I swear I was only going to look

So, you may recall a couple posts ago I shared that my husband told me he was buying me a larger quilting sewing machine for Christmas.  Something that should enable me to quilt larger than a twin size like my current machine.  So once we got back, with budget in hand, I got down to sorting through possible machines.

One of the things that I wish would change about the sewing realm is that there is a sincere lack of pricing information.  To be honest, its a bit like car shopping wherein you can find all manner of details about the features and functions but the majority of pricing is “call for details”

So I scribbled out a few notes on which machines had good reviews, what the workspace (aka harp space or throat space) was and decided I’d take a trip to the local sewing shop where I bought my last machine and see what they had and probably a trip to a sewing expo in February before I made my final decision.

At least that was the plan.

So yesterday we went into the shop and took a look around.  There was a nice BabyLock Aria right at my budget, and the Juki I had been thinking about and a pair of nice Janome machines, though based on my online searching I figured these were out of my budget range.  But again… there aren’t really much in the way of prices when sewing machine shopping, so we asked anyway.

Turns out they were actually selling their floor model Janome Horizon Memory Craft 8900 QCP!  Complete with the additional remote thread cutting foot that is usually extra.  So instead of looking… we did some buying.


Numerous feet, including accufeed (like a walking foot) and multiple variations on free motion feet as well as the extension table.  The 11 inch workspace is a nice step up from my prior machine.

Here they are side by side for scale.

IMG_20160113_150058 My husband’s comment upon seeing them side by side was that he didn’t realize in the shop just how much bigger the new machine was. And its not just the machine… one of my adjustments is getting used to how much larger the foot pedal is, when the much smaller thread cutter pedal is about the size of my old machine’s pedal.

The thread spool and numerous feet are stored under the top cover with the bobbin winder and the lid doubles as a handy quick reference to the stitches.


I’ve done a bit of piecing with it today, played with some stitches and wound a bobbin.  And she sews like a champ!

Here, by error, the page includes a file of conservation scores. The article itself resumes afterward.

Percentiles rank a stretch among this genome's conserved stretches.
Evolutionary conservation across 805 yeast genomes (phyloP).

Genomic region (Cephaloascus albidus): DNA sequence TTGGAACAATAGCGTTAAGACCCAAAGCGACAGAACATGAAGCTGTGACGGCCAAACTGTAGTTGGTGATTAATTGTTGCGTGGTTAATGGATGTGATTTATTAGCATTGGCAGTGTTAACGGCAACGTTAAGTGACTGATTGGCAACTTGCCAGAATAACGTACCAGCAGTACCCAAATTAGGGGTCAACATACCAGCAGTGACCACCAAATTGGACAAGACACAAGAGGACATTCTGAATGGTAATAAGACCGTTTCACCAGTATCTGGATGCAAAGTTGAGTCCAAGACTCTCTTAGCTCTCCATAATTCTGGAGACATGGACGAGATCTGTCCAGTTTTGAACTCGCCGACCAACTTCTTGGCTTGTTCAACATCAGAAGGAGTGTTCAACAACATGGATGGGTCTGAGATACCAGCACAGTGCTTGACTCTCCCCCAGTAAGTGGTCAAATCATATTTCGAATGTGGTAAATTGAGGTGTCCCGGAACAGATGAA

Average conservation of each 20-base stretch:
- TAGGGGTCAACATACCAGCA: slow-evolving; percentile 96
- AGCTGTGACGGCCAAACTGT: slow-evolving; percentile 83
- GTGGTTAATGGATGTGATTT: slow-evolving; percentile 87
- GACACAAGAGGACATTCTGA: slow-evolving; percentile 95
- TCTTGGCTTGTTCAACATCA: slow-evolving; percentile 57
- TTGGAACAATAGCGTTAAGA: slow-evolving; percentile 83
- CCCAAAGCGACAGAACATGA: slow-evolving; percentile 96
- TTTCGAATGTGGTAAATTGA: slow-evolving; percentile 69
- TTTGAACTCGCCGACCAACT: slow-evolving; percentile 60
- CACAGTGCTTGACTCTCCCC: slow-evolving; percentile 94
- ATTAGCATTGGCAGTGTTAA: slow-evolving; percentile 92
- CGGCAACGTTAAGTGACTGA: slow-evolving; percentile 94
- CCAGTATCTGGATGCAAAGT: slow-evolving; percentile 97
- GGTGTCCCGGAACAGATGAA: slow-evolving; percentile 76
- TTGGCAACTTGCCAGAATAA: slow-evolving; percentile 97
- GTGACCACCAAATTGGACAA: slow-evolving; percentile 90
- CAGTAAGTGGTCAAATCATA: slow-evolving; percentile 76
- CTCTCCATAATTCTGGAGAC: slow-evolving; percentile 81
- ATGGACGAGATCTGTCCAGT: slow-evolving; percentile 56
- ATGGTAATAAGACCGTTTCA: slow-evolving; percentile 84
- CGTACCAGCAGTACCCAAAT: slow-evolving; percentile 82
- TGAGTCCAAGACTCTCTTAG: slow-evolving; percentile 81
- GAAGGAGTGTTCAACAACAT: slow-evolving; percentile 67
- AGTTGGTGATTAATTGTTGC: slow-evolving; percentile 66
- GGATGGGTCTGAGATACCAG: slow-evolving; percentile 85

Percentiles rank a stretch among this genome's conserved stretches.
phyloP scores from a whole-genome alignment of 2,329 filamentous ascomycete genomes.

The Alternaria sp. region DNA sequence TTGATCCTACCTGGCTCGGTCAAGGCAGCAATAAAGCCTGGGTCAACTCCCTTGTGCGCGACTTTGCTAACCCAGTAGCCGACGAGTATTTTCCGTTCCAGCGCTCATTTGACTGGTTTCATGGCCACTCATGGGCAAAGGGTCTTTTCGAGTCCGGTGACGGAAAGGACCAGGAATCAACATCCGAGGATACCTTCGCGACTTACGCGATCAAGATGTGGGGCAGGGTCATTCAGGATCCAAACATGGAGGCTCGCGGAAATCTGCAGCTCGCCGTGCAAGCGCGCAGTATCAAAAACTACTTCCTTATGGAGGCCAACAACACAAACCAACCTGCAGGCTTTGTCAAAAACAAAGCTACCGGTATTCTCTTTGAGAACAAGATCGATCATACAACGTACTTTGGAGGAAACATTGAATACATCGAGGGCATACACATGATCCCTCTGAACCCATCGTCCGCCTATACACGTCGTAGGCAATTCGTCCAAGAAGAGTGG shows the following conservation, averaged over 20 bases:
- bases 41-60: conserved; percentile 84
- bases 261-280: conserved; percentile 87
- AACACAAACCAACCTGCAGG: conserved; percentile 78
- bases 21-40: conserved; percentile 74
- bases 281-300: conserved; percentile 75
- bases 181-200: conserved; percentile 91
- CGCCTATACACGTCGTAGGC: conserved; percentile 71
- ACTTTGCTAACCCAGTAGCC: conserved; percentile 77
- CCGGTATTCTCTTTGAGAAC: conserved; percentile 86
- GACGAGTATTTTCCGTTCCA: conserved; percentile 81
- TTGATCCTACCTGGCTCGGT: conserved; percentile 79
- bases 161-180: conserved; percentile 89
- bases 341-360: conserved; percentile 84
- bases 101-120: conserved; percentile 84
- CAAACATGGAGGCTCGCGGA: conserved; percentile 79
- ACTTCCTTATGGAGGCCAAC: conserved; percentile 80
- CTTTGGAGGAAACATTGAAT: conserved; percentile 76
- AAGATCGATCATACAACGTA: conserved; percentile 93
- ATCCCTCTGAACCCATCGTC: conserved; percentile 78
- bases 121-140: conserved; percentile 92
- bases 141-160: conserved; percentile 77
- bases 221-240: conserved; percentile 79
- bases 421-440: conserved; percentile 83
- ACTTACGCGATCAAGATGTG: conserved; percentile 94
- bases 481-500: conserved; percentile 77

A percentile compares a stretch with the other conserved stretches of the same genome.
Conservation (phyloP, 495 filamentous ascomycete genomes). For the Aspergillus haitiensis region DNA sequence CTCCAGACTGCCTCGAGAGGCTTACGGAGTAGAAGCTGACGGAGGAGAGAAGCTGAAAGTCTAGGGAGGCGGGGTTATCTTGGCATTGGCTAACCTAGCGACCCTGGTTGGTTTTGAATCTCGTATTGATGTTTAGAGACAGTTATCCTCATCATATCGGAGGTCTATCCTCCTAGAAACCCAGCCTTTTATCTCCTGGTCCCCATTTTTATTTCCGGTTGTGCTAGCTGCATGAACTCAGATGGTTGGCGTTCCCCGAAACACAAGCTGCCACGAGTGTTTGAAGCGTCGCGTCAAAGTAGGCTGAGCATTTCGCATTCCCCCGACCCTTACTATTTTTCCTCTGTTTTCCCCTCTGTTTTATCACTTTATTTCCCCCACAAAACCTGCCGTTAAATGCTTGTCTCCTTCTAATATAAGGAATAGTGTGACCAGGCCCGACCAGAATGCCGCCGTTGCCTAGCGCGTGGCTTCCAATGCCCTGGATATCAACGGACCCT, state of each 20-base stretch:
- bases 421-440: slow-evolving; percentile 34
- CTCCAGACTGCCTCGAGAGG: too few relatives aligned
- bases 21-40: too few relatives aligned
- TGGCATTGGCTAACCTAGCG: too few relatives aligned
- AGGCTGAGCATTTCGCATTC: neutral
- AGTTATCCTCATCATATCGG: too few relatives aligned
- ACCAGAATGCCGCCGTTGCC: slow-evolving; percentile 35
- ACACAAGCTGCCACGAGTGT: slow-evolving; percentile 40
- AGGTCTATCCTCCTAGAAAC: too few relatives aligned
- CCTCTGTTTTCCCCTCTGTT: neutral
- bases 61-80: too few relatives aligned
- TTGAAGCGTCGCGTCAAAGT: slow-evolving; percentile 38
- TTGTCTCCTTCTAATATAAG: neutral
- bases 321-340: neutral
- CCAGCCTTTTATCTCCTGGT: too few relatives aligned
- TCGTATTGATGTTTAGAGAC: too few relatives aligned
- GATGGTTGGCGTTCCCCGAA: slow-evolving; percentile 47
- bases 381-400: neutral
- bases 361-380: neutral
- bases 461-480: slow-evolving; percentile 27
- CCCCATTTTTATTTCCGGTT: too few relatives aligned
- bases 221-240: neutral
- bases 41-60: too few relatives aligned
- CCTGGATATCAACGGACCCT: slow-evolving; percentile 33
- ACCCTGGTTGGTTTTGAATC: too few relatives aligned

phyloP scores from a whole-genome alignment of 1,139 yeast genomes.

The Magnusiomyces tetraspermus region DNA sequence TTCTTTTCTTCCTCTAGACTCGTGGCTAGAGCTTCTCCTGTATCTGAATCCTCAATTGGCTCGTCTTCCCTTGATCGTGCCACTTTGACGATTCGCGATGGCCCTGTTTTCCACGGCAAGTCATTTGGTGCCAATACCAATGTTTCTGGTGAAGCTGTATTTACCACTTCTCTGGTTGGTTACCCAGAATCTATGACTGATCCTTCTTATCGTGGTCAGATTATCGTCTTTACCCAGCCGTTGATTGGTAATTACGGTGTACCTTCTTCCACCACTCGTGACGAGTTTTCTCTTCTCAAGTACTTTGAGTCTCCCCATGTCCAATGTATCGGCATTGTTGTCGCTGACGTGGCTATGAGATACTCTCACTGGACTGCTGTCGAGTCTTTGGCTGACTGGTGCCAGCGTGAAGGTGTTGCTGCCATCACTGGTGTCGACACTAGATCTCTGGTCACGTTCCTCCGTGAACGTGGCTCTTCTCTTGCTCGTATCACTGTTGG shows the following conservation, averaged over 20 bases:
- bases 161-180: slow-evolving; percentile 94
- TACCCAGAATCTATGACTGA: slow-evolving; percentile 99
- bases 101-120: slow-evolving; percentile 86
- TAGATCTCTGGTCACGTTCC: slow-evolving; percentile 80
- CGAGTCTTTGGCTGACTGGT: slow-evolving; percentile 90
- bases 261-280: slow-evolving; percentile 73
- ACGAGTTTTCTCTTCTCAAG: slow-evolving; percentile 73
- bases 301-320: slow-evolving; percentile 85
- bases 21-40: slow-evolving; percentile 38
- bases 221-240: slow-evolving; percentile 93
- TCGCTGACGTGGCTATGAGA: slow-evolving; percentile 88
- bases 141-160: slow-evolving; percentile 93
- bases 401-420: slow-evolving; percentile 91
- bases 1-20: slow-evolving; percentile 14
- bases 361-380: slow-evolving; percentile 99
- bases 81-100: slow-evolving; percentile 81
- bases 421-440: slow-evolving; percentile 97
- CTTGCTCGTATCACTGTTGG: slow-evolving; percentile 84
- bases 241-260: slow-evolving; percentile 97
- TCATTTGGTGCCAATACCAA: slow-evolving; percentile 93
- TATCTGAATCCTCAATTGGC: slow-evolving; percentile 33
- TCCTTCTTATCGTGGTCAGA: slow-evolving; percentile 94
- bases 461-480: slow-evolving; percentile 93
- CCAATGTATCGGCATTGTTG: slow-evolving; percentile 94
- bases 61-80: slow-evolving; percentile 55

Now I just need to get my sewing room better organized!

Are we done yet? A post about Progress Tracking

Let me be up front, if you came for some finish photos, well… there won’t be any here today.  In fact when I first thought about making this post I wasn’t even sure there would be knitting or quilting in it.

Confession time; we are now midway into the second week of the year and I have not knit or quilted a thing! Last Wednesday I had nothing to post in the WIP weekly thread for knitting and it surprised even me.   Taking just a moment now and then to track how your projects is good for the soul.  Unfortunately, we sometimes want to scrub our beginning efforts from the record.  I was reminded of this when I went through my stash for yarns I want to use up or donate this year (I’m calling it my Knit It or Quit It stash) found the yarn from my first scarf, which I at one point had frogged. Its a bit of a shame really… and now I am going to find something new to make with it.IMG_20160104_104007

Tracking progress both on an individual project and on abilities over time doesn’t need to be complex.  A large percentage of the population actually have cameras in their phones at their fingertips.  When you finish for the day, or get to a spot you want to track, just snap a quick photo.

Maybe you turned a heel (always feels so satisfying) or got to a point where you could finally see the pattern or texture (and maybe you frog it or keep going) or you are trying out a layout… it doesn’t matter the reason. Taking a few minutes to make a note or snap a photo is worth it.  When you look back across the span of your skill journey you see how your latest socks with its cables/beads/no pattern design compares to that first pair of plain stockinette with a heel turn you just had to believe in the pattern because your brain didn’t yet wrap around the concept yet all fit together.  For my knitting, I upload these to Ravelry. (Pro Tip, if you tag your projects with the year you have a nice view with yardage of what you have done for the year too!) For my quilting, I file them all in a folder/album on Google, since my phone is already set to auto-update to there.  Once a week or so I just go in and move the relevant photos to their albums.

You don’t need to master photography and only take beauty shots either. Its ok to show the wrong side of your work.  In fact, there are times when as a crafter that’s exactly what other people want to see.  Sometimes its to see how that pattern fits a body shape, or how a color variation (variegated/stripes) may look.  Maybe you knit it up and can then show visually what you are having trouble with and ask for help.

And.. because we all know I wasn’t not crafting… here’s my latest WIP.

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My in-laws bought me a cross stitch kit off of my wishlist for Christmas.  Based on my math its final design is in the neighborhood of 50k stitches.  I have already made a few mistakes, corrected a few, and am probably doing it all wrong according to at least one person.  But isn’t it fun to watch it grow?